Salivary gland abnormalities due to pSS are believed to progress over time, resulting in changes in SGUS features. However, SGUS scores have not been found to be affected by disease duration. Pierre et al. observed that SGUS abnormalities were already present at diagnosis while did not change substantially over the first few years in patients with pSS [23]. Kyung-Ann et al. reported no significant differences between pSS patients with a disease duration ≤5 years and those with a disease duration >5 years with respect to the SGUS scores [22]. These findings suggest that pSS may remain asymptomatic for many years, exert a considerable burden on interpreting the time of disease onset. In the present large-scale study, statistically significant differences were observed between disease durations ≤5 years and 5–10 years and between ≤ 5 and ≥ 10 years, but not between 5–10 and ≥10 years. SGUS abnormalities of hypoechoic areas seem detectable at the early stages of the disease, while diffuse inhomogeneity with anechoic/hypoechoic areas or fibrosis is found in end-stage pSS. According to the novel OMERACT scoring system, SGUS abnormalities with diffuse anechoic/hypoechoic areas or salivary gland fibrosis were defined as grade 3 abnormalities [10]. Therefore, the new scoring system enjoys an effective position on managing well-established diseases at the time of diagnosis whereas restricted in discriminating pSS cases in the middle and late stages.

Importantly, our study did have certain limitations that firstly, some of the SGUS images were scored retrospectively because the novel OMERACT scoring system was published online in April 2019. Moreover, we did not follow up patients to monitor the development of lymphoma after the ultrasound examination. Future longitudinal large-scale studies for SGUS are warranted to determine the risk of lymphoma throughout the natural course of the disease.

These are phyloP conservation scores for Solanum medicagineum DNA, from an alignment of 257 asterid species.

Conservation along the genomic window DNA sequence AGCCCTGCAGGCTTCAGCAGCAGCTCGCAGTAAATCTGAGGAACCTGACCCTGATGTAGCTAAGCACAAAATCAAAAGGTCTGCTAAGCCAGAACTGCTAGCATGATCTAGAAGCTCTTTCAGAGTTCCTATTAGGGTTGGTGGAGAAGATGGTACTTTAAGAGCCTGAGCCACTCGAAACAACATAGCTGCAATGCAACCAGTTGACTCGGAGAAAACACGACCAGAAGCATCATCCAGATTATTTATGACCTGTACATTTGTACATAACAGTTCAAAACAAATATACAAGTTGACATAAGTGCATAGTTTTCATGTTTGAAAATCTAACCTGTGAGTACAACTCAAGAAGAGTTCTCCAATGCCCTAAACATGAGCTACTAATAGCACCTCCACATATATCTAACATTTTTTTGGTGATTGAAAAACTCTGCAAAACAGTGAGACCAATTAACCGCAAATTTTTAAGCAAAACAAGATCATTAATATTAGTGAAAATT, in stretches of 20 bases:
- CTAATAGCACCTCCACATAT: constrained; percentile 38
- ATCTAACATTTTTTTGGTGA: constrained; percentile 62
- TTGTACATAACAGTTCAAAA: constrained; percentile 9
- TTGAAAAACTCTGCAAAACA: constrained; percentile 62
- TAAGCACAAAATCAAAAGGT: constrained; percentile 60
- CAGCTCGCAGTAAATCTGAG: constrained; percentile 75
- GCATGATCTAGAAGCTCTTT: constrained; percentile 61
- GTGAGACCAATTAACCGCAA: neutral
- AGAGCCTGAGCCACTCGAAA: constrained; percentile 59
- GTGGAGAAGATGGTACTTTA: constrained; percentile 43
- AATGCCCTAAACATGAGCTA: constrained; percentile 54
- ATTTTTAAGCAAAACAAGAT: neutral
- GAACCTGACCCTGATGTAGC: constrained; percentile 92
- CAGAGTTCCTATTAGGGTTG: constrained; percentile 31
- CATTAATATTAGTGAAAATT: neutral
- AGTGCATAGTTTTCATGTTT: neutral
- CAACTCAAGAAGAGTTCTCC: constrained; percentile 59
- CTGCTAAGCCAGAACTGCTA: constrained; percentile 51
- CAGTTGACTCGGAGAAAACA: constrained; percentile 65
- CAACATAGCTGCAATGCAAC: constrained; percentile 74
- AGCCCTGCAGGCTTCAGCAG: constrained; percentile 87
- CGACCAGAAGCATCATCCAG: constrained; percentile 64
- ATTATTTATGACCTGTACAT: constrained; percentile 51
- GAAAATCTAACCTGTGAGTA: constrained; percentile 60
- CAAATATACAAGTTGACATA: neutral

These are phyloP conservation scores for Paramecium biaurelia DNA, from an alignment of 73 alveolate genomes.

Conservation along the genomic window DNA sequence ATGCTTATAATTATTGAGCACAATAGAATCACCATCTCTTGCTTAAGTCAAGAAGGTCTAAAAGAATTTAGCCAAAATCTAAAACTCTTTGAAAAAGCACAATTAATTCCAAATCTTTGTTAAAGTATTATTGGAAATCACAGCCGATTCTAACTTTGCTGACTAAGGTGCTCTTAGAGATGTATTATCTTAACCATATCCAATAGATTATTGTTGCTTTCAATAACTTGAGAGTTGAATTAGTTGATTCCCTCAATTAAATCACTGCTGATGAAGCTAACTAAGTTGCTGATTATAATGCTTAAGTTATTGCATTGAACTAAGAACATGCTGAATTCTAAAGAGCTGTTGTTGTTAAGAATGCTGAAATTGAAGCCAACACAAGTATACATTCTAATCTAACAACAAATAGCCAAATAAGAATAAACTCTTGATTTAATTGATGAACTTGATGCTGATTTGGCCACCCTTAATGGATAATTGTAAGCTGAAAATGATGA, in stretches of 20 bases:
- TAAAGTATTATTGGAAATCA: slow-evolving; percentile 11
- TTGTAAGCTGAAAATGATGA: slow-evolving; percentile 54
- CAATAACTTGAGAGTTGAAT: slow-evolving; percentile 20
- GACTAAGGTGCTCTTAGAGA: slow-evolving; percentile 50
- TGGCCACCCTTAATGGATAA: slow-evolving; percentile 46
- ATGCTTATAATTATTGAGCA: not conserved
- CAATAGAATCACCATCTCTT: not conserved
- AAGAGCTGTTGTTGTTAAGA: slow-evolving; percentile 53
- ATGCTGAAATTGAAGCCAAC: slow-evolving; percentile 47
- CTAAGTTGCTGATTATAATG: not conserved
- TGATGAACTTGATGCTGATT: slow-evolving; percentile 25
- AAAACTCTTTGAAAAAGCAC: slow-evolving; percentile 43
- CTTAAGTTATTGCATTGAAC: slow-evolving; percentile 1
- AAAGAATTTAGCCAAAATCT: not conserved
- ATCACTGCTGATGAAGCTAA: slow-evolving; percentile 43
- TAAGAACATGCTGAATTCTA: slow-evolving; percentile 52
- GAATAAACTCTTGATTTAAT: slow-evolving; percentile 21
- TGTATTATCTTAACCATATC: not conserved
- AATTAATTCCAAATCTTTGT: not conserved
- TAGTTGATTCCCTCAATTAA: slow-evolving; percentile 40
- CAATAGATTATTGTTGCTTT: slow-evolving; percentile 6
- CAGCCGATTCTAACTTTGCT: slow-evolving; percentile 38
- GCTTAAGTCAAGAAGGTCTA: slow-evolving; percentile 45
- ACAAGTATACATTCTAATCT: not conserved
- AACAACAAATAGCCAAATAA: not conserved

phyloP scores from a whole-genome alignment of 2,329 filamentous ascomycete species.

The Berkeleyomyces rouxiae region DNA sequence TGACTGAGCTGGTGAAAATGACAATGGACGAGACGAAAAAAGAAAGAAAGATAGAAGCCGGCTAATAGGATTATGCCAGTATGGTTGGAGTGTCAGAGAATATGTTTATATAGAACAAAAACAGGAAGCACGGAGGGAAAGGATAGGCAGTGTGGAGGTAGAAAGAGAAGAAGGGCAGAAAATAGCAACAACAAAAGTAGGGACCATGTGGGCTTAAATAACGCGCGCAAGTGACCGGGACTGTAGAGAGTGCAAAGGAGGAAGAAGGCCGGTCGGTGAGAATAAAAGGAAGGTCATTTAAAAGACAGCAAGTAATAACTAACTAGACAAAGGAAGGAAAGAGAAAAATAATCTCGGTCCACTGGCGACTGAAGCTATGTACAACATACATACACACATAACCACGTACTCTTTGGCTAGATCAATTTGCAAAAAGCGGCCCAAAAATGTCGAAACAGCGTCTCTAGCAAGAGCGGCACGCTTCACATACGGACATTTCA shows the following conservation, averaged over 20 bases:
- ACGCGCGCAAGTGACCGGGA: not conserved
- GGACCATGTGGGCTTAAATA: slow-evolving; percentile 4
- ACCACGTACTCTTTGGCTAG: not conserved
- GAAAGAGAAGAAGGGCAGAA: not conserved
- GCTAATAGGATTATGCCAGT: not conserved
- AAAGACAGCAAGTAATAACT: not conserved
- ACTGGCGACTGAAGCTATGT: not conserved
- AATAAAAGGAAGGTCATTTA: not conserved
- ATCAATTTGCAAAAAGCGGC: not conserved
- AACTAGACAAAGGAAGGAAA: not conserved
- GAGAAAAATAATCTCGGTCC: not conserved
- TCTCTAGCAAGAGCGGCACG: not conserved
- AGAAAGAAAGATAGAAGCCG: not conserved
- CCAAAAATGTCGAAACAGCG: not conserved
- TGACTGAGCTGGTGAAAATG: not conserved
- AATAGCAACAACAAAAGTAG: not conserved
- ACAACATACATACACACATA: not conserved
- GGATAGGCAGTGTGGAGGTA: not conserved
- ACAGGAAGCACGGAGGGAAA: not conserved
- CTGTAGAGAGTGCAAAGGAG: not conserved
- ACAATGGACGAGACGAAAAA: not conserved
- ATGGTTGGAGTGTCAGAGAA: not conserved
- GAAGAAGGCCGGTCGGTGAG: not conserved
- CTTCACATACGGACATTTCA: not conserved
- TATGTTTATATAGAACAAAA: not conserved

Conclusions

In conclusion, this large-scale multicentre study showed that SGUS using the novel OMERACT scoring system demonstrated high sensitivity and specificity for the diagnosis of pSS with good feasibility. This method is also of great value for monitoring disease characteristics. Therefore, SGUS may serve as a widely-adopted approach in the diagnosis, global follow-up and management of pSS.

Availability of data and materials

All relevant generated data and material are included in the manuscript.

Abbreviations

pSS:

Primary Sjögren’s syndrome

SGUS:

Salivary gland ultrasonography

OMERACT:

Outcome Measures in Rheumatology Clinical Trials

RF:

Rheumatoid factor

AECG:

American-European Consensus Group

ACR:

American College of Rheumatology

MSG:

Minor salivary gland

ANA:

Antinuclear antibody

IgG:

Immunoglobulin G

SPSS:

Statistical Package of Social Science

ROC:

Receiver operating characteristic

PG:

Parotid gland

SMG:

Submandibular gland

SEN:

Sensitivity

SPE:

Specificity

PPV:

Positive predictive value

NPV:

Negative predictive value

C3:

complement 3

C4:

complement 4

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Acknowledgements

Not applicable.

Funding

This work was supported by the National Natural Science Foundation of China (No. 82071813 and 81601417) and Peking University People's Hospital Research and Development Funds (RS2020-01).

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Contributions

All authors of the manuscript fulfil the criteria of authorship. All authors read and approved the final manuscript. X.Z. and J.H. conceived the study. H.H.Y., S.M.T., J.H. and J.L.C. helped design the study. SGUS was performed by S.S.Z., J.X.Z, Y.W., L.L., and Y.J.C. The manuscript was drafted by X.Z. and R.L.F and reviewed and revised by J.X.Z., Z.Y.Z., Q.W.W., Y.J.C, J.H and Z.G.L.

Corresponding authors

Correspondence to Jing He or Zhanguo Li.

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All participants gave written informed consent, and the study was approved by the medical ethics committee of the Institute of Peking.

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Zhang, X., Feng, R., Zhao, J. et al. Salivary gland ultrasonography in primary Sjögren’s syndrome from diagnosis to clinical stratification: a multicentre study. Arthritis Res Ther 23, 305 (2021). https://doi.org/10.1186/s13075-021-02689-3

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Keywords

  • Sjögren’s syndrome
  • Salivary glands
  • Ultrasonography
  • Diagnosis